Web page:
September 14, 2020

By September 14, 2020
LeRoy Neiman, Cassius Clay and Malcolm X, 1964 – 1965. A trove of previously undiscovered notebooks left behind by the artist inspired the organization of DRAWN, opening this week at SECCA in Winston-Salem, North Carolina. Image courtesy of SECCA.

Wavelength: Raven ChaconTuesday, September 15, 12 noon – 1:30 pm EDT

Seeds, a juried show. applications open through August 5 at Westobou Gallery, Augusta

Wavelength is an online lecture series that is a collaboration between VCUarts, the ICA, and VCUarts Qatar. A dynamic group of artists, designers, curators and scholars have been invited to share their work with the VCU communities in Richmond and Doha, as well as the general public, throughout the 2020–21 academic year. The series kicks off with a lecture by Raven Chacon, a composer, performer and installation artist from Fort Defiance, Navajo Nation. As a solo artist, collaborator, or with Postcommodity, Chacon has exhibited or performed at Whitney Biennial, documenta 14, and elsewhere.

Opening: DRAWN: Concept & Craft at SECCA, Winston-SalemWednesday, September 16

The Southeastern Center for Contemporary Art (SECCA) presents DRAWN: Concept & Craft, an expansive exhibition featuring more than 200 works by a wide array of artists including LeRoy Neiman, Kara Walker, Fab 5 Freddy, Kiki Smith, Kambui Olujimi and Buckminster Fuller. DRAWN brings together the diverse works of over sixty artists from around the world in an exhibition that provides a rare, revealing look into the creative process and artists’ unique relationship with the art of drawing.

Plan your visit.

Talk: George Clinton and Franklin Sirmans at Pérez Art Museum MiamiThursday, September 17, 7 pm EDT

Nancy Friedemann-Sánchez’s Casta Paintings on view at Halsey Institute in Charleston through July16

Funk legend George Clinton of Parliament and Funkadelic joins PAMM director Franklin Sirmans in conversation. Clinton will share his studio space and introduce his visual art practice, including the series of work he has created in quarantine over the past six months.

Opening: Letitia Huckaby: This Same Dusty Road at LSU Museum of Art, Baton RougeThursday, September 17

This Same Dusty Road features quilted photographic works based on Huckaby’s faith, family, and cultural heritage in Louisiana. Much of the work in this exhibition grows out of memories of visiting family who lived along Louisiana Highway 19. Through heirloom fabrics, traditional hand-quilting techniques, and photography, Huckaby mines the legacy of her family—particularly the matriarchs—connecting and confronting past and present inequities.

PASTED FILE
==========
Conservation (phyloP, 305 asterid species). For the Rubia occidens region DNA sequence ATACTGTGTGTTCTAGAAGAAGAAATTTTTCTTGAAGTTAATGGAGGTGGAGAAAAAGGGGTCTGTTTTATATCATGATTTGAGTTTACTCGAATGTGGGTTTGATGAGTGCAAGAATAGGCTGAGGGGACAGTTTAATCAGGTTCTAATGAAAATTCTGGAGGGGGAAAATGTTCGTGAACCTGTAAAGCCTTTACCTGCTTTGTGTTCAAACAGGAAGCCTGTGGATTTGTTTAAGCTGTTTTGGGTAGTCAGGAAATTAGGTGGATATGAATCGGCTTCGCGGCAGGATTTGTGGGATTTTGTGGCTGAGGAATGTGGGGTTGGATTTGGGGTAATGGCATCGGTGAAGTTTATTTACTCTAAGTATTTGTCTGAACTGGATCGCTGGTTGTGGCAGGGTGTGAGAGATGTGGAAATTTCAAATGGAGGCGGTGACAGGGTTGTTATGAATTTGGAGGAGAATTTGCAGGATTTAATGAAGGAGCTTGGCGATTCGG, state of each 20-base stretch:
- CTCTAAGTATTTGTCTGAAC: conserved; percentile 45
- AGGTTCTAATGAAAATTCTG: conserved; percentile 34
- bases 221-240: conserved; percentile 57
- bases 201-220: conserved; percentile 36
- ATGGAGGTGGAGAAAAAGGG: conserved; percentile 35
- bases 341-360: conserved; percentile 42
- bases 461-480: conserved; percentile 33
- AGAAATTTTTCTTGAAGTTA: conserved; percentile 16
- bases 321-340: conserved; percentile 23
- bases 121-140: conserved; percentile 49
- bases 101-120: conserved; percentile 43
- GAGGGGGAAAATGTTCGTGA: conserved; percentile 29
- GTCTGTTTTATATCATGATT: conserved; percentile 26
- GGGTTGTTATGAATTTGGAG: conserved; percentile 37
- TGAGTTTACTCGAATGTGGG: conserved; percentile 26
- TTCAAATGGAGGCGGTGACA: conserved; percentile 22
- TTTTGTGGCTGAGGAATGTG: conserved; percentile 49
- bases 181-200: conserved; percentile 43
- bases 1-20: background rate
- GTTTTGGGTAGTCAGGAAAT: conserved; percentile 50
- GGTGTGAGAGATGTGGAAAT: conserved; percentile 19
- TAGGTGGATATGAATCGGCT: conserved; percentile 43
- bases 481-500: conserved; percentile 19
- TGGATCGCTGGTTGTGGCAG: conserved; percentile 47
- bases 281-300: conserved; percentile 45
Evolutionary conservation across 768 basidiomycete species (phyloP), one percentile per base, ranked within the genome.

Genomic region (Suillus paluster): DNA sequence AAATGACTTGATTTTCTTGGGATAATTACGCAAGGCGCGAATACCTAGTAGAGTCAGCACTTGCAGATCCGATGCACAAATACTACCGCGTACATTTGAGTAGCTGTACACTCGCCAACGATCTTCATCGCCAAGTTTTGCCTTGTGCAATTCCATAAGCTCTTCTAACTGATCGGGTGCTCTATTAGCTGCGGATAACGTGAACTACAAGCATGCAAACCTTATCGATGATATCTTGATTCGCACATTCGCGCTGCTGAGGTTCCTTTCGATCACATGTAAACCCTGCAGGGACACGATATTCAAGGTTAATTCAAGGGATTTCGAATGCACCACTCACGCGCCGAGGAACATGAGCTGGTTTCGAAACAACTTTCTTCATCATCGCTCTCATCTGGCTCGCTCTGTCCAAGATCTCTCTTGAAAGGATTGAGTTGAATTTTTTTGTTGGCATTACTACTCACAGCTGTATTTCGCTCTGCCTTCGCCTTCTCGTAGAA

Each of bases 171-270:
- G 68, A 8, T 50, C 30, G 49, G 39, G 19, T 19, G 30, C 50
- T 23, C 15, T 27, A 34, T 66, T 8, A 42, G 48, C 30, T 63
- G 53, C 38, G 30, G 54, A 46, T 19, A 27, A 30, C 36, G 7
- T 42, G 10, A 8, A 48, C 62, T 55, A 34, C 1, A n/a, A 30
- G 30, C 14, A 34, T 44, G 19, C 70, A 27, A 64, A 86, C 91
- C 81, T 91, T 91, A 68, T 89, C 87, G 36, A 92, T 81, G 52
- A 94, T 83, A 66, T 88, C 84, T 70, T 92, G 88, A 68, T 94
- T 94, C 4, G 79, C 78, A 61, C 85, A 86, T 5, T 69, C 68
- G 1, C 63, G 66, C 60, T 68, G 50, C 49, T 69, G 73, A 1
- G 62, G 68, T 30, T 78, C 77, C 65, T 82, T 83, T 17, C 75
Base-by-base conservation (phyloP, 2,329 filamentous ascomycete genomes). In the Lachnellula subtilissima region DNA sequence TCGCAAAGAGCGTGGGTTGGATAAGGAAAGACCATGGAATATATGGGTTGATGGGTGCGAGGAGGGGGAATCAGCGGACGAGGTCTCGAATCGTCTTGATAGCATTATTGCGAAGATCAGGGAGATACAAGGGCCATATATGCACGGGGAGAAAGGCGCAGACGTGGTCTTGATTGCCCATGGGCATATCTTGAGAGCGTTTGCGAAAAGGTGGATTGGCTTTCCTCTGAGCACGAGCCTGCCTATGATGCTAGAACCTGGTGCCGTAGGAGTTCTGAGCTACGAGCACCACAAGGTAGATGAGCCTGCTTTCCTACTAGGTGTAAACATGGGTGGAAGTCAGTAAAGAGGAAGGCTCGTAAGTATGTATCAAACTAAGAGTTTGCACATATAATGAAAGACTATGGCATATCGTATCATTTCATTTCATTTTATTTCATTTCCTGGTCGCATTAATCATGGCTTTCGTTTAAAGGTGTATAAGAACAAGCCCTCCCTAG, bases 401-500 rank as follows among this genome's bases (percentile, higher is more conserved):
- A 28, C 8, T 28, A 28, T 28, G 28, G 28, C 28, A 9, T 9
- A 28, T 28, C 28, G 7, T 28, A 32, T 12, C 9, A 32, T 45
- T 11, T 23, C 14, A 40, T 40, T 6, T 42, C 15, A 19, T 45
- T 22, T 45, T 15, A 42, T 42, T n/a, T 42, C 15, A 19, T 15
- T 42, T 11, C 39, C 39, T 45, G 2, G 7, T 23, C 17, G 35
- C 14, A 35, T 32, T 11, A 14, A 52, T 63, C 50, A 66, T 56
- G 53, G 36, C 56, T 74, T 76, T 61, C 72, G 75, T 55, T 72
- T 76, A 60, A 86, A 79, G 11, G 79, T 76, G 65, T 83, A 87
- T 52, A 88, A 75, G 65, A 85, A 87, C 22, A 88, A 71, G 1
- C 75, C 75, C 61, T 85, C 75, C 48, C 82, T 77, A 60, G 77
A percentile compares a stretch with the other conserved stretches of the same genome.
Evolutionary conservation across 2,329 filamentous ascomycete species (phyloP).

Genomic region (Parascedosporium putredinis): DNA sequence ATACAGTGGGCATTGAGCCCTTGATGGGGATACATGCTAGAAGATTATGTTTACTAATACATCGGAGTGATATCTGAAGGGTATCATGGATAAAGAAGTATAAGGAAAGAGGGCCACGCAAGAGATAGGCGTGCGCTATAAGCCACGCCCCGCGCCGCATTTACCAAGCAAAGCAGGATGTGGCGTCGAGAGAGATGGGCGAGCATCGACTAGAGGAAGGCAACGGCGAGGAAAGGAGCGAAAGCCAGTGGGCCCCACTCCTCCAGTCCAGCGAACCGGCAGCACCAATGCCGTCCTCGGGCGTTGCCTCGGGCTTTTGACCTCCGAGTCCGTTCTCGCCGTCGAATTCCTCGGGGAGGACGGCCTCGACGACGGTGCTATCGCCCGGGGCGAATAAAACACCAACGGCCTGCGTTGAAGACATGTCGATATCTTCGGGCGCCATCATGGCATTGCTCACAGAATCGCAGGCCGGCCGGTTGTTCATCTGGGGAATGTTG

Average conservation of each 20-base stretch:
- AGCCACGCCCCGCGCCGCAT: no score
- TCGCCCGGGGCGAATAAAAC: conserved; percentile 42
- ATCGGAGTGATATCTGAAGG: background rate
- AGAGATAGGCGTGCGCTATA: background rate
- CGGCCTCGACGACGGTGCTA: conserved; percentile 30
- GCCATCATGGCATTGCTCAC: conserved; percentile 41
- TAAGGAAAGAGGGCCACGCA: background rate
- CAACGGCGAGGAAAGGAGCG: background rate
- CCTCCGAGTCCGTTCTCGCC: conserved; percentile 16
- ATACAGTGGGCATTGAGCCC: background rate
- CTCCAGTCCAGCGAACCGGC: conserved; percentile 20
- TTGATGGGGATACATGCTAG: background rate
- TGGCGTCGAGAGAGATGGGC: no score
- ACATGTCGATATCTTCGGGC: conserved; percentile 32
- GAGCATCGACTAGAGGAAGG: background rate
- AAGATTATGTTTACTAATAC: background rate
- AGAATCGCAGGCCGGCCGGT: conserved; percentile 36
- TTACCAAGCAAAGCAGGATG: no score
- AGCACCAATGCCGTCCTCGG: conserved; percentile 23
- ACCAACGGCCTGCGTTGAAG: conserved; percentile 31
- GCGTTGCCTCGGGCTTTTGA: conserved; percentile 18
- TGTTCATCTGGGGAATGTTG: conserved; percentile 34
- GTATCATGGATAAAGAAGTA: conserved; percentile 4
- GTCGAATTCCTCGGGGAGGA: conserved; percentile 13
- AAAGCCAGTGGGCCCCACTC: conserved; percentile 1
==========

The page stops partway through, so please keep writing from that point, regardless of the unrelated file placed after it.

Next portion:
Opening: Make American What America Must Become at Contemporary Arts Center, New OrleansSaturday, September 19, 11 am – 5 pm CDT

During a summer of electoral consternation, the CAC presents Make America What America Must Become, an exhibition of Gulf South artists. Together, thirty-four artists from Texas, Louisiana, Mississippi, Alabama, Florida, and Bulbancha examine how power is made manifest in culture, politics, economics, and ecology. Their works speak urgently to the current political paradigm and reflect broadly on the conjuring and churning of the American fever dream.

Gondola Wish: Inga Danysz, presented by Good Weatheronline

North Little Rock-based gallery Good Weather presents Inga Danysz’s The Italian Machine as part of Gondola Wish—a remote viewing platform (initiated by La Kaje, Rainbow in Spanish, and Real Pain Fine Arts) that takes its title from the codename used for the CIA’s Coordinate Remote Viewing program, which sought to transport the consciousness of a person to a remote location. Good Weather’s gondola with Inga Danysz consists of images, text, and a downloadable PDF that continue the artist’s search for a ~1975 Ducati Desmo 900 Super Sport.

David Humphrey: Gravity’s Deposit, presented by Marcia Wood Galleryonline

This online presentation showcases monoprints created by artist David Humphrey—whose work incorporates elements of gestural abstraction, cartoonish figuration, Pop Art, Surrealism, and Expressionism—while visiting Washington University in St. Louis as a visiting lecturer. According to Humphrey, “I would paint onto plates to be printed onto digital images I sent in advance. The images were snapshots of streets in my industrial neighborhood that I could augment, vandalize and project into with the improvisatory mark-making that monoprinting is so good at capturing.” 

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